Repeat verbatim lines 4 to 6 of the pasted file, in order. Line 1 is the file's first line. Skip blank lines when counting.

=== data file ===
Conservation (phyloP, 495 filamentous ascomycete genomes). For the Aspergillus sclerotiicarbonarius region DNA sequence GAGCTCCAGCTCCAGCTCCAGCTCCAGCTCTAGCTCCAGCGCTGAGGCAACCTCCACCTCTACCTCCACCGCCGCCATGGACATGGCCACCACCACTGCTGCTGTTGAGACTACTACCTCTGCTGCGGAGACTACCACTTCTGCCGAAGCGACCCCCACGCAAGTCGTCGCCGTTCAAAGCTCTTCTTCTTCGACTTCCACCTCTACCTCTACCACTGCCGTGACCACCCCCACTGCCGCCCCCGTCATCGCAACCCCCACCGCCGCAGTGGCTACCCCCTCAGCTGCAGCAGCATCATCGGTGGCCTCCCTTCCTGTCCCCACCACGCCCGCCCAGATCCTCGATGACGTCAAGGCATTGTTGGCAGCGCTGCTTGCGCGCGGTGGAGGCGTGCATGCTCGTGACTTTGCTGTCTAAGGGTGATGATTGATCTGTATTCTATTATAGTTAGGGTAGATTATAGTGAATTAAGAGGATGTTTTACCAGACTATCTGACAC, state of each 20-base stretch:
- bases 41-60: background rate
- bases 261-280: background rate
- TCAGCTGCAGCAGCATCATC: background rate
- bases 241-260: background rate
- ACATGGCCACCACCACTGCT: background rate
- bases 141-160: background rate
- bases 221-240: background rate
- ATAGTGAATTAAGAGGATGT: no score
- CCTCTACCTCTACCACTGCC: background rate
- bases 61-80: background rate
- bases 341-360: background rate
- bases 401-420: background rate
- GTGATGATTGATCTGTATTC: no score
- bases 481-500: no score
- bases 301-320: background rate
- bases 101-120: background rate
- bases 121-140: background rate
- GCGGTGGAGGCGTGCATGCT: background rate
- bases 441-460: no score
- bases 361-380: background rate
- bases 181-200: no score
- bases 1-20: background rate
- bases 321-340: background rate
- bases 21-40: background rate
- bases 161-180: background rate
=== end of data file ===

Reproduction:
- TCAGCTGCAGCAGCATCATC: background rate
- bases 241-260: background rate
- ACATGGCCACCACCACTGCT: background rate